One day we took a ferry out to Inish Mor.  Its an island off the coast of the Connemara region.  The island is home to the 2000 year old fort Dun Aengus and to my absolute favorite place on earth.

The cliffs of Inish Mor.

It occurred to me as we stood by those cliffs that in the USA this would never happen.   We’d have warning signs and fences and legal disclaimers and nets.  We have too many rules.   Maybe its too many attorney’s.    I think in Ireland they figure if you fall off the edge of the cliff its your own fault.   Why wreck the view for everyone else?

Standing on the edge of the cliff with my spouse might be the most alive I’ve ever felt.   Terrified but exhilarated.   It was so worth the risk for the view.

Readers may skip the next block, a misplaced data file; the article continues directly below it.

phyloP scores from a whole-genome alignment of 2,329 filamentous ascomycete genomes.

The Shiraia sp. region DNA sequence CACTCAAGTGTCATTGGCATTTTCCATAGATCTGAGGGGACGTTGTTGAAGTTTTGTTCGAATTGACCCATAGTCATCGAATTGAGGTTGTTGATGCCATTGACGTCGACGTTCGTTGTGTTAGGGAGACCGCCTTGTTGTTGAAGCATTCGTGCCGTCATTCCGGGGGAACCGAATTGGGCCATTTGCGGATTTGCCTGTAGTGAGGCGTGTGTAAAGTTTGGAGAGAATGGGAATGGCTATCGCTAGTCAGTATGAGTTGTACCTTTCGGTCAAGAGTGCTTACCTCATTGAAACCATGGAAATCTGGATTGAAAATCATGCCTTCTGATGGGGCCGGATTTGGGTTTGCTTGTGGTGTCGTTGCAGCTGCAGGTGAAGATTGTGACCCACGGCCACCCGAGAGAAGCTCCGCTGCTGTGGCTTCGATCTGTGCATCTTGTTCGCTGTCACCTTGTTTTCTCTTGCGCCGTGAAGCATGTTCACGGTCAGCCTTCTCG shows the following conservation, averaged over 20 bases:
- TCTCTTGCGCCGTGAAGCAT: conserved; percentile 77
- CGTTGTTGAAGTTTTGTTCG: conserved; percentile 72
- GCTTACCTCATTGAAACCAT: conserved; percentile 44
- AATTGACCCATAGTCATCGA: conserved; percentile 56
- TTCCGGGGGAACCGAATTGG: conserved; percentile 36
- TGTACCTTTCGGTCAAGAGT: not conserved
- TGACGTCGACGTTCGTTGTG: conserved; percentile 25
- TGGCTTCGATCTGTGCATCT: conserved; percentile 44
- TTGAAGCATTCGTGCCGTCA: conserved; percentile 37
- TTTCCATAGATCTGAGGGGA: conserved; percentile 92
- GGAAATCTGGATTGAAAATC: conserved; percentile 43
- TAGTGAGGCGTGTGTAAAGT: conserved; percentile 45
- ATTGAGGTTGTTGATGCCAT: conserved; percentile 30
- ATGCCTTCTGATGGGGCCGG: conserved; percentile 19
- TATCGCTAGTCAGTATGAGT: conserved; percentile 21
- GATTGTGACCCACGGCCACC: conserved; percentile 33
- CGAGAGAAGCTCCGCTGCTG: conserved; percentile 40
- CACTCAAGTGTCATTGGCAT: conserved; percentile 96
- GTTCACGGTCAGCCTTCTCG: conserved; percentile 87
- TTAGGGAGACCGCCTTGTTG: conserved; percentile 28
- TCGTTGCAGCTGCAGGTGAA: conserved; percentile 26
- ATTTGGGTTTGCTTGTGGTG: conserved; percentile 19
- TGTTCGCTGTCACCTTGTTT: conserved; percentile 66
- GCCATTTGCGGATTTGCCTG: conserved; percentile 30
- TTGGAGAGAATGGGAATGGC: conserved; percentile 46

Ireland is a beautiful, dramatic, heartbreaking and soul-searching country.   Its cheerful and playful and majestic.   It is  not a place for the weak at heart.     It’s a little like a good marriage.

I love you Aaron.  Happy Anniversary.   Wanna go back to Ireland with me?


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Random Travel Thoughts

Thoughts are like photos. Some are random. Here’s some of my random thoughts and photos from The Netherlands and Brussels.

1. Halte means stop in Dutch. I do not excel in learning new languages. It takes a very long time and many repetitions for a word to register in my long-term memory. Due to the many trams and trains we rode throughout Amsterdam, Rotterdam and The Hauge I actually picked up the word Halte. That’s it. Ask my travel partner Nicole if you want more words translated. She’s a whiz.